• Provides full multichannel (7.1-channel) analog inputs and preamp outputs.
  • Features Pioneer’s latest generation Advanced MCACC automated room/speaker EQ/setup system with a built-in 9-band equalizer and included calibration microphone. The system offers three levels of room EQ/speaker calibration: Full Auto MCACC (maximum simplicity and ease of use), Auto MCACC (offers some user-driven customization options), and Manual MCACC (offers extensive user-driven customization options). The system also incorporates “Full Band Phase Control” that “analyzes the frequency-phase characteristics of the speakers connected and corrects the phase distortion to the flattened frequency-phase characteristics,” said to yield better overall surround sound integration and a clearer, more focused sound. Note: the Phase Control can be turned on or off at the owner’s discretion.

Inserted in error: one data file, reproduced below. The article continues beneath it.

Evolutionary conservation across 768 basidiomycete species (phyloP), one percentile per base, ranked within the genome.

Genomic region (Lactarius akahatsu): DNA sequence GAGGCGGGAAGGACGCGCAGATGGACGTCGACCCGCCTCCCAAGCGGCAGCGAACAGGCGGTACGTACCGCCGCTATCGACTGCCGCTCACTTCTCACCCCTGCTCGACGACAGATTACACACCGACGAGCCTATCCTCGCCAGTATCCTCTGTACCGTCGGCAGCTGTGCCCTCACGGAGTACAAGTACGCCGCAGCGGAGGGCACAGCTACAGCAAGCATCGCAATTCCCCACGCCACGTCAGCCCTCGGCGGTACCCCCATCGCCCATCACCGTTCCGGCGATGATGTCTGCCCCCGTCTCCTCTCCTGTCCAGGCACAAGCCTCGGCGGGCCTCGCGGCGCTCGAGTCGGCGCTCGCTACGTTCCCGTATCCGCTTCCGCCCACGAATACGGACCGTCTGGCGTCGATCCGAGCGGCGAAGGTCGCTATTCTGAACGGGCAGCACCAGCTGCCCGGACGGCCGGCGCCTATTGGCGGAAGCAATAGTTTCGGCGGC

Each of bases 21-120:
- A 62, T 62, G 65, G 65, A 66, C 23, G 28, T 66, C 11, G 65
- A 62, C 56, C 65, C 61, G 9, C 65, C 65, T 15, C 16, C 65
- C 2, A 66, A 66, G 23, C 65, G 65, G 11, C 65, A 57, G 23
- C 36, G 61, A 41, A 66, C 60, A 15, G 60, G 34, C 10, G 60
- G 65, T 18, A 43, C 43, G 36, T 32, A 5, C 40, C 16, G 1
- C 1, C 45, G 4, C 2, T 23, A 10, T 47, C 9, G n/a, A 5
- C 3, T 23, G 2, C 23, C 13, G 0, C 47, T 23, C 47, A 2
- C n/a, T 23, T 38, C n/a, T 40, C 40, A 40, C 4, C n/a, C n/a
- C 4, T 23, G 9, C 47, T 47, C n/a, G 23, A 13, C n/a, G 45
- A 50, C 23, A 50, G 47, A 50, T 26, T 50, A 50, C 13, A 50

• Provides Pioneer’s PQLS (Precision Quartz Lock System), which is a “digital audio signal transfer control technology using (Pioneer’s) KURO LINK function.” When used with PQLS-compatible digital disc players, the system is said to remove jitter that would otherwise have “a negative effect on the quality of the sound.”
  • Supports Dolby TrueHD, Dolby Digital Plus, Dolby Digital EX, Dolby Digital Dolby Pro Logic IIx. DTS-HD Master Audio, DTS-EXPRESS, DTS ES, DTS, DTS 96/24, Neural-THX Surround, WMA-9 Pro, HDMI SACD Transfer and HDMI DVD-Audio Transfer modes, plus 14 other proprietary Pioneer surround sound processing modes.
  • Provides audiophile-oriented Stream Direct mode that disables all non-essential audio signal processing.
  • The receiver also supports the following digital audio formats: LPCM, WAV, MP3, WMA, AAC, and FLAC.
  • Features Burr Brown 192kHz/24-bit analog-to-digital converters and Wolfson WM8740 192kHz/24-bit DACs.
  • Tuners: The receiver provides standard AM/FM reception and is Sirius/XM satellite radio-ready.